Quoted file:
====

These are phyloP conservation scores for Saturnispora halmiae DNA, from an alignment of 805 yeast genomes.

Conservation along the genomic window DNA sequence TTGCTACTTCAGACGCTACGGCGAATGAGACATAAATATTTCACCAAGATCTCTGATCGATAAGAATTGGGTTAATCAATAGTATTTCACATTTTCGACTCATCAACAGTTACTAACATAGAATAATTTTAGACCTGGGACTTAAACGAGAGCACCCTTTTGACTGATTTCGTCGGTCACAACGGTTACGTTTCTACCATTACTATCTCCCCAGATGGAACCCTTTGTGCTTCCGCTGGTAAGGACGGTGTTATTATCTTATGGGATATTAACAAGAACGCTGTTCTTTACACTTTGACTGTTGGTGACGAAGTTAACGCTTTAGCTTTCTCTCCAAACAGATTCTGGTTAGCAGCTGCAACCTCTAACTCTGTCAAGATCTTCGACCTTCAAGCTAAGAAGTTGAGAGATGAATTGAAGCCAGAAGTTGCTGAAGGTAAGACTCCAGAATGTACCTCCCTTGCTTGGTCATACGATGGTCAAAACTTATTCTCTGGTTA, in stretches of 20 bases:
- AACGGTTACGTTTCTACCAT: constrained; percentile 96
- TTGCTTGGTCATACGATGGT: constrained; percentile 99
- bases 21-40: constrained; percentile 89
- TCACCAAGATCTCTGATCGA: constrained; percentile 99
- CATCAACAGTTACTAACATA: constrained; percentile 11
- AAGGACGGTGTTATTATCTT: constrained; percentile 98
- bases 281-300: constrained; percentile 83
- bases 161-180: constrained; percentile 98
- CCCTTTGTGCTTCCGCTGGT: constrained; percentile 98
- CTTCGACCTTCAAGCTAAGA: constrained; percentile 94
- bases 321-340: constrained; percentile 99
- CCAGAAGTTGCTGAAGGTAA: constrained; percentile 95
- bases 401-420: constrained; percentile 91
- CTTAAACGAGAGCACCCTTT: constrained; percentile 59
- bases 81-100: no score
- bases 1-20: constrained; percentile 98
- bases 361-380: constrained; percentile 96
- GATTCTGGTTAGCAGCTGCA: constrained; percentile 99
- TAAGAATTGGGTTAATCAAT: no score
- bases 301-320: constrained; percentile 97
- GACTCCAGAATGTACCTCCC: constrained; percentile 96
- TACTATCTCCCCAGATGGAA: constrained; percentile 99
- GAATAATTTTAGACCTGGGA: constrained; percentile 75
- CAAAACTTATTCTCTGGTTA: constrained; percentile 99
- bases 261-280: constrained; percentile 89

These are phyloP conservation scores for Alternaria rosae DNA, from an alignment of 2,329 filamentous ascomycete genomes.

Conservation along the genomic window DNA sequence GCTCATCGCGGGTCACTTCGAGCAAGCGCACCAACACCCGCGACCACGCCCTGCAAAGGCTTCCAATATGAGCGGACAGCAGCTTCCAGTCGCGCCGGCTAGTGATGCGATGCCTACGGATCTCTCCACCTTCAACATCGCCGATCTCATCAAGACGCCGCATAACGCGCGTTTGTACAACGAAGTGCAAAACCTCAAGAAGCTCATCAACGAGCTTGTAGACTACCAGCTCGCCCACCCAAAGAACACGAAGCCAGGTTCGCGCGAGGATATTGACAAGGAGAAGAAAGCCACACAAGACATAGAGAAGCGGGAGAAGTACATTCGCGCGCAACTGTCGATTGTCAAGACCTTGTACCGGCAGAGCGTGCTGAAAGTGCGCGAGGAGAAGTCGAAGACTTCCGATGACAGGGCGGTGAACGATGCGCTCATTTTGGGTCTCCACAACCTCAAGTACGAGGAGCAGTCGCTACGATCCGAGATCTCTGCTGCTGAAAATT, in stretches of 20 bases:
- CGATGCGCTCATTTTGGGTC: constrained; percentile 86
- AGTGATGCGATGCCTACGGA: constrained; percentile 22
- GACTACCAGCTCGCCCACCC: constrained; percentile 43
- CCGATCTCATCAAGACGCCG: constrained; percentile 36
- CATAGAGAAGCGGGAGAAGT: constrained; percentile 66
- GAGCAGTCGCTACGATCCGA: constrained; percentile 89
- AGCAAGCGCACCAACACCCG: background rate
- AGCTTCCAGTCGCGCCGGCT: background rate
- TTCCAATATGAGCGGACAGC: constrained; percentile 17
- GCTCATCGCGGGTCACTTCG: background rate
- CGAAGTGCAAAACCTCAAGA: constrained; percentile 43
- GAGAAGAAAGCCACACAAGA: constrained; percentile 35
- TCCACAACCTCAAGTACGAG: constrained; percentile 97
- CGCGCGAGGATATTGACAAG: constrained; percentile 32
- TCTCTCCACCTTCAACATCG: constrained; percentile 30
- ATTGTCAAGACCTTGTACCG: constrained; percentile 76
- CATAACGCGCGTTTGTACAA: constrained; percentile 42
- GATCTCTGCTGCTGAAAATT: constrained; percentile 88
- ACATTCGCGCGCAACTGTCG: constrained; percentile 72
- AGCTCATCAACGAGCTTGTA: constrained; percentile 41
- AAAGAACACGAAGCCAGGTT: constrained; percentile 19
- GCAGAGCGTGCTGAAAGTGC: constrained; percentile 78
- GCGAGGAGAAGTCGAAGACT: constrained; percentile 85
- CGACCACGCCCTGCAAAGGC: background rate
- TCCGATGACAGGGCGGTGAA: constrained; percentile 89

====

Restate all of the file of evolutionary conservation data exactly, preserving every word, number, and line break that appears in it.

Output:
These are phyloP conservation scores for Saturnispora halmiae DNA, from an alignment of 805 yeast genomes.

Conservation along the genomic window DNA sequence TTGCTACTTCAGACGCTACGGCGAATGAGACATAAATATTTCACCAAGATCTCTGATCGATAAGAATTGGGTTAATCAATAGTATTTCACATTTTCGACTCATCAACAGTTACTAACATAGAATAATTTTAGACCTGGGACTTAAACGAGAGCACCCTTTTGACTGATTTCGTCGGTCACAACGGTTACGTTTCTACCATTACTATCTCCCCAGATGGAACCCTTTGTGCTTCCGCTGGTAAGGACGGTGTTATTATCTTATGGGATATTAACAAGAACGCTGTTCTTTACACTTTGACTGTTGGTGACGAAGTTAACGCTTTAGCTTTCTCTCCAAACAGATTCTGGTTAGCAGCTGCAACCTCTAACTCTGTCAAGATCTTCGACCTTCAAGCTAAGAAGTTGAGAGATGAATTGAAGCCAGAAGTTGCTGAAGGTAAGACTCCAGAATGTACCTCCCTTGCTTGGTCATACGATGGTCAAAACTTATTCTCTGGTTA, in stretches of 20 bases:
- AACGGTTACGTTTCTACCAT: constrained; percentile 96
- TTGCTTGGTCATACGATGGT: constrained; percentile 99
- bases 21-40: constrained; percentile 89
- TCACCAAGATCTCTGATCGA: constrained; percentile 99
- CATCAACAGTTACTAACATA: constrained; percentile 11
- AAGGACGGTGTTATTATCTT: constrained; percentile 98
- bases 281-300: constrained; percentile 83
- bases 161-180: constrained; percentile 98
- CCCTTTGTGCTTCCGCTGGT: constrained; percentile 98
- CTTCGACCTTCAAGCTAAGA: constrained; percentile 94
- bases 321-340: constrained; percentile 99
- CCAGAAGTTGCTGAAGGTAA: constrained; percentile 95
- bases 401-420: constrained; percentile 91
- CTTAAACGAGAGCACCCTTT: constrained; percentile 59
- bases 81-100: no score
- bases 1-20: constrained; percentile 98
- bases 361-380: constrained; percentile 96
- GATTCTGGTTAGCAGCTGCA: constrained; percentile 99
- TAAGAATTGGGTTAATCAAT: no score
- bases 301-320: constrained; percentile 97
- GACTCCAGAATGTACCTCCC: constrained; percentile 96
- TACTATCTCCCCAGATGGAA: constrained; percentile 99
- GAATAATTTTAGACCTGGGA: constrained; percentile 75
- CAAAACTTATTCTCTGGTTA: constrained; percentile 99
- bases 261-280: constrained; percentile 89

These are phyloP conservation scores for Alternaria rosae DNA, from an alignment of 2,329 filamentous ascomycete genomes.

Conservation along the genomic window DNA sequence GCTCATCGCGGGTCACTTCGAGCAAGCGCACCAACACCCGCGACCACGCCCTGCAAAGGCTTCCAATATGAGCGGACAGCAGCTTCCAGTCGCGCCGGCTAGTGATGCGATGCCTACGGATCTCTCCACCTTCAACATCGCCGATCTCATCAAGACGCCGCATAACGCGCGTTTGTACAACGAAGTGCAAAACCTCAAGAAGCTCATCAACGAGCTTGTAGACTACCAGCTCGCCCACCCAAAGAACACGAAGCCAGGTTCGCGCGAGGATATTGACAAGGAGAAGAAAGCCACACAAGACATAGAGAAGCGGGAGAAGTACATTCGCGCGCAACTGTCGATTGTCAAGACCTTGTACCGGCAGAGCGTGCTGAAAGTGCGCGAGGAGAAGTCGAAGACTTCCGATGACAGGGCGGTGAACGATGCGCTCATTTTGGGTCTCCACAACCTCAAGTACGAGGAGCAGTCGCTACGATCCGAGATCTCTGCTGCTGAAAATT, in stretches of 20 bases:
- CGATGCGCTCATTTTGGGTC: constrained; percentile 86
- AGTGATGCGATGCCTACGGA: constrained; percentile 22
- GACTACCAGCTCGCCCACCC: constrained; percentile 43
- CCGATCTCATCAAGACGCCG: constrained; percentile 36
- CATAGAGAAGCGGGAGAAGT: constrained; percentile 66
- GAGCAGTCGCTACGATCCGA: constrained; percentile 89
- AGCAAGCGCACCAACACCCG: background rate
- AGCTTCCAGTCGCGCCGGCT: background rate
- TTCCAATATGAGCGGACAGC: constrained; percentile 17
- GCTCATCGCGGGTCACTTCG: background rate
- CGAAGTGCAAAACCTCAAGA: constrained; percentile 43
- GAGAAGAAAGCCACACAAGA: constrained; percentile 35
- TCCACAACCTCAAGTACGAG: constrained; percentile 97
- CGCGCGAGGATATTGACAAG: constrained; percentile 32
- TCTCTCCACCTTCAACATCG: constrained; percentile 30
- ATTGTCAAGACCTTGTACCG: constrained; percentile 76
- CATAACGCGCGTTTGTACAA: constrained; percentile 42
- GATCTCTGCTGCTGAAAATT: constrained; percentile 88
- ACATTCGCGCGCAACTGTCG: constrained; percentile 72
- AGCTCATCAACGAGCTTGTA: constrained; percentile 41
- AAAGAACACGAAGCCAGGTT: constrained; percentile 19
- GCAGAGCGTGCTGAAAGTGC: constrained; percentile 78
- GCGAGGAGAAGTCGAAGACT: constrained; percentile 85
- CGACCACGCCCTGCAAAGGC: background rate
- TCCGATGACAGGGCGGTGAA: constrained; percentile 89